2. Ignace Pollet

    Dear Seb & Duncan,
    Back in 2013, together with my colleagues Rik Habraken, Lau Schulpen & Huib Huyse, I have published an overview study on Citizen Aid in about 20 European countries. See: https://www.researchgate.net/publication/320945081_The_Accidental_Aid_Worker_A_Mapping_of_Citizen_Initiatives_for_Global_Solidarity_in_Europe The study showed that the dynamics developed by Citizen Initiatives is quite substantial and long-lasting, even when the impact is often questionable (fragmentation, lack of professionalism, disruptive local effects… all though this critique could also be expressed about some more ‘established’ NGOs). The value of Citizen Aid often situates in the connections and personal ties between people in different continents rather than in economic terms (improved standard of living of significant groups of population in LIC/MIC). Also, Citizen Aid certainly holds a positive effect on societal support in HIC for global solidarity. The wish of many citizens to be personally involved makes that Citizen Aid cannot easily be scaled up of substituted by more institutionalized Aid. Therefore, it should be considered as a supplementary source of solidarity, rather than a source of competition (or even – to some – of irritation). That said, efforts (like training…) should be paid to avoid local disruptive effects (e.g. by bypassing local entrepreneurs). I hope this helps to nuance the view on this particular form of solidarity.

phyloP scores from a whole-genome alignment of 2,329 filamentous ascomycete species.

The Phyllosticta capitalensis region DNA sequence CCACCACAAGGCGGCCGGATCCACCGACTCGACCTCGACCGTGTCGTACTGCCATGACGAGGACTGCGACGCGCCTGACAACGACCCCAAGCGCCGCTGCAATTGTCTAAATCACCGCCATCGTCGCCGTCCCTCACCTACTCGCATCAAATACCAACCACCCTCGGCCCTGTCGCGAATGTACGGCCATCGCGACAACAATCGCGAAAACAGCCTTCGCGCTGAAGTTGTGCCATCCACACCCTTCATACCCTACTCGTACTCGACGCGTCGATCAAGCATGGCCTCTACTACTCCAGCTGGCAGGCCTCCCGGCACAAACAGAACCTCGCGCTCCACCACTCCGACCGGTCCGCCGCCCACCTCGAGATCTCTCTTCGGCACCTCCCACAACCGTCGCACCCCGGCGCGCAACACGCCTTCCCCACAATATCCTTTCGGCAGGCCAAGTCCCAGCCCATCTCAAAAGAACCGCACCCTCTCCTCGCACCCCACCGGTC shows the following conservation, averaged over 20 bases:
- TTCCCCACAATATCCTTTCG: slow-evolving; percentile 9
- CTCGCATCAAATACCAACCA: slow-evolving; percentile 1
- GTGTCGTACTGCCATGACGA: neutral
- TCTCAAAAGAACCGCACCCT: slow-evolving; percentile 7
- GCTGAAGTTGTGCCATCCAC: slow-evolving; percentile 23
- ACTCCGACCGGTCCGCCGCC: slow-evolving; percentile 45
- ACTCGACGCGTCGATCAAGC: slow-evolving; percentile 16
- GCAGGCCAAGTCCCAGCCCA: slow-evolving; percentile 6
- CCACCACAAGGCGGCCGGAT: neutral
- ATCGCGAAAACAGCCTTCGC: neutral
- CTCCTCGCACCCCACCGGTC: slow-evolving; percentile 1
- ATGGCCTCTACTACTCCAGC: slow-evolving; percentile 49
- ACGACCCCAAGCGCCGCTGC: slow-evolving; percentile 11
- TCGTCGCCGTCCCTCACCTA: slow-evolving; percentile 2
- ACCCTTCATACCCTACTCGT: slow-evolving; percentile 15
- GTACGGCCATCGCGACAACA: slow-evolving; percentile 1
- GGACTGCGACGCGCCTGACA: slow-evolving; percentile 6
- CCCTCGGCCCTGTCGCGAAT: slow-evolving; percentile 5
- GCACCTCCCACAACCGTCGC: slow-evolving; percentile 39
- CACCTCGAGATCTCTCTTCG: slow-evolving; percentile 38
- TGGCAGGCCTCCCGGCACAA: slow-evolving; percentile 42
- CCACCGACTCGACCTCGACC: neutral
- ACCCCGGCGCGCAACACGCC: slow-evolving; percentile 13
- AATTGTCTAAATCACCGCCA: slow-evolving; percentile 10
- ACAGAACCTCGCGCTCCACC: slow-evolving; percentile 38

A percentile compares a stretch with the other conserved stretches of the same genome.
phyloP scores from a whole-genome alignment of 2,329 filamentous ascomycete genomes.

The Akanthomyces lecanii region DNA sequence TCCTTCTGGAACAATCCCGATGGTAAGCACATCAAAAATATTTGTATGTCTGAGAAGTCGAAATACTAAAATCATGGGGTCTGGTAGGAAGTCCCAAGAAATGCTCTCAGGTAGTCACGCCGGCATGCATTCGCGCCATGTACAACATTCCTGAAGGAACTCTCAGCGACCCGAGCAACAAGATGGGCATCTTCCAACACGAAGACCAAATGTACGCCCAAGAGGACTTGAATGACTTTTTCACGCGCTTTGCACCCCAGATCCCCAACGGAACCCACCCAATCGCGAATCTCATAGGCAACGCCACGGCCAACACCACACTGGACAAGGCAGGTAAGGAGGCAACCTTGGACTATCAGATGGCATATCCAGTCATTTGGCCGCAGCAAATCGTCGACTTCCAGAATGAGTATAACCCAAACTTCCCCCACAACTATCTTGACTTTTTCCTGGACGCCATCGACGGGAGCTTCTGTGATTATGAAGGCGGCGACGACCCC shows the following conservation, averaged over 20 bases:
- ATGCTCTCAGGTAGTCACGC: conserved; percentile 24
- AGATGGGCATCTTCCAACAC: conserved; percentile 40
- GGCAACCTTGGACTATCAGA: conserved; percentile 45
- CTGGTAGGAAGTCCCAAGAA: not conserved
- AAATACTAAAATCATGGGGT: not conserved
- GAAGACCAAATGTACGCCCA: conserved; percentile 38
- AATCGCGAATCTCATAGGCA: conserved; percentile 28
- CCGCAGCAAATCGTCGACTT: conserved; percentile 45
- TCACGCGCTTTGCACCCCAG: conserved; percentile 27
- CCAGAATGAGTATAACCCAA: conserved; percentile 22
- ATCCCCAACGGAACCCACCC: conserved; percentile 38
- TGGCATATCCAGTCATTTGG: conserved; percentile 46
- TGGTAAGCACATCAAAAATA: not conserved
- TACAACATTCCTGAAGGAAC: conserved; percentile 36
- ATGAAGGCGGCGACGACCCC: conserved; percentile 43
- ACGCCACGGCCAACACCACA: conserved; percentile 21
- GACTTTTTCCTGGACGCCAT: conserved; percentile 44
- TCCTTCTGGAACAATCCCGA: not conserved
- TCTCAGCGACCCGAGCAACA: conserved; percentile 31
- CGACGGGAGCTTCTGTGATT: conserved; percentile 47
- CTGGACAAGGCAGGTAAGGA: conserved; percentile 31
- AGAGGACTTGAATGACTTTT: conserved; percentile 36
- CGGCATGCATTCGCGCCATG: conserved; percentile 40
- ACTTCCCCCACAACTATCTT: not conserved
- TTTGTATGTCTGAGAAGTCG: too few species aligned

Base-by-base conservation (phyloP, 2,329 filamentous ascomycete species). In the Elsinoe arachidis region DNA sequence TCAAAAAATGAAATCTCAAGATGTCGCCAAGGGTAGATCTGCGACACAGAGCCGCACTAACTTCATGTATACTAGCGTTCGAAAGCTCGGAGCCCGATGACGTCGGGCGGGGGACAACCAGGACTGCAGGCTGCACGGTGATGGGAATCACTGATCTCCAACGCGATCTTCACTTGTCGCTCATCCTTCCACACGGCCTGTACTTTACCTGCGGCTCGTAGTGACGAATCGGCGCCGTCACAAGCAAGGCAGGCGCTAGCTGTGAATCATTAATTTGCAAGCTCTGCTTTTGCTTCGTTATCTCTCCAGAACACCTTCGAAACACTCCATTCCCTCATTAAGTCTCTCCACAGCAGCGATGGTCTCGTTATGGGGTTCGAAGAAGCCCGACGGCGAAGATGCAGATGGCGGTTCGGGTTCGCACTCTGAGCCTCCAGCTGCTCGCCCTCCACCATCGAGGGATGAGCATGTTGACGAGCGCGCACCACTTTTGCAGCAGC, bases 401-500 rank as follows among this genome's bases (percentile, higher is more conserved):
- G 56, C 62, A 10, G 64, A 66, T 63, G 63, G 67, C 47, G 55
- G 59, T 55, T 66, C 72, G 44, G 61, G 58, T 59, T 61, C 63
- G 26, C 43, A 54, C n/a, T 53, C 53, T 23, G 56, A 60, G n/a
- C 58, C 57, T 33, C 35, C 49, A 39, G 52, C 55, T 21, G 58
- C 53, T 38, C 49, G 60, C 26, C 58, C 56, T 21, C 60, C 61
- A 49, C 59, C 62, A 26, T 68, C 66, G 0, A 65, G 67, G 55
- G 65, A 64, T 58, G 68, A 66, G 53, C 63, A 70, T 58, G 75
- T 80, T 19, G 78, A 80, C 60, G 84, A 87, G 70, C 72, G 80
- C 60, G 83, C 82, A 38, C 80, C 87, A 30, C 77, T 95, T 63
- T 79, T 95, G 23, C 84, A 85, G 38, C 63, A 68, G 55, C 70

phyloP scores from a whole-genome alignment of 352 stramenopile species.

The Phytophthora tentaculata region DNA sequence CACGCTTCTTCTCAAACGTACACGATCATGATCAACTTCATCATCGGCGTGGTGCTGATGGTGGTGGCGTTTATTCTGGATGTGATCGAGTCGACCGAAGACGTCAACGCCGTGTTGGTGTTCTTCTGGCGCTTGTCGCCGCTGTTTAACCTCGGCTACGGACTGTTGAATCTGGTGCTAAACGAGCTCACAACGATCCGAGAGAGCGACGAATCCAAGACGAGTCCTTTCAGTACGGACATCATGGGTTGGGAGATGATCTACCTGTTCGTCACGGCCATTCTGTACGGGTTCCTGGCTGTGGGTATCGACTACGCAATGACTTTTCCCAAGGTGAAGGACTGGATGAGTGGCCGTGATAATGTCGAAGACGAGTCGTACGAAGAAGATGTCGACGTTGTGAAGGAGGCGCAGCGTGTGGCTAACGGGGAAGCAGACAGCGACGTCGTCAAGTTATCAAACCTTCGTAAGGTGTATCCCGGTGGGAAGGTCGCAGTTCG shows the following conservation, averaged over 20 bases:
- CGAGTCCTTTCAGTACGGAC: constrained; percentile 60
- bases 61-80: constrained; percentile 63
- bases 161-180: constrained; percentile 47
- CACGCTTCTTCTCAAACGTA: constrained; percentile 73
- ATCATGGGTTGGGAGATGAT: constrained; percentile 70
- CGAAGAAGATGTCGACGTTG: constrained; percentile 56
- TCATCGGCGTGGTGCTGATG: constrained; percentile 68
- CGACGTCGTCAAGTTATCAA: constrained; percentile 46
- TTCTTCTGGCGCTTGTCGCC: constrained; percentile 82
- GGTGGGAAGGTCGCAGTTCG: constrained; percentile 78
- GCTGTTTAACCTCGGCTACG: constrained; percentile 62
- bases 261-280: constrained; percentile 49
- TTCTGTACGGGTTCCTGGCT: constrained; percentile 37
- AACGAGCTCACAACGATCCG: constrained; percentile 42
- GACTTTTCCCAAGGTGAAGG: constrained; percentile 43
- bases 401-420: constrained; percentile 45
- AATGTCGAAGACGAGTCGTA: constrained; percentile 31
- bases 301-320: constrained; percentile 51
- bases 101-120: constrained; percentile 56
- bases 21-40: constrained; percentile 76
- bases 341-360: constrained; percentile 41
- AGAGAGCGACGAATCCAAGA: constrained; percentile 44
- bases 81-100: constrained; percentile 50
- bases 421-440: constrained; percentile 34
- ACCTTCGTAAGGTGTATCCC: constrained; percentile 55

Ignace Pollet

  3. Gareth Price-Jones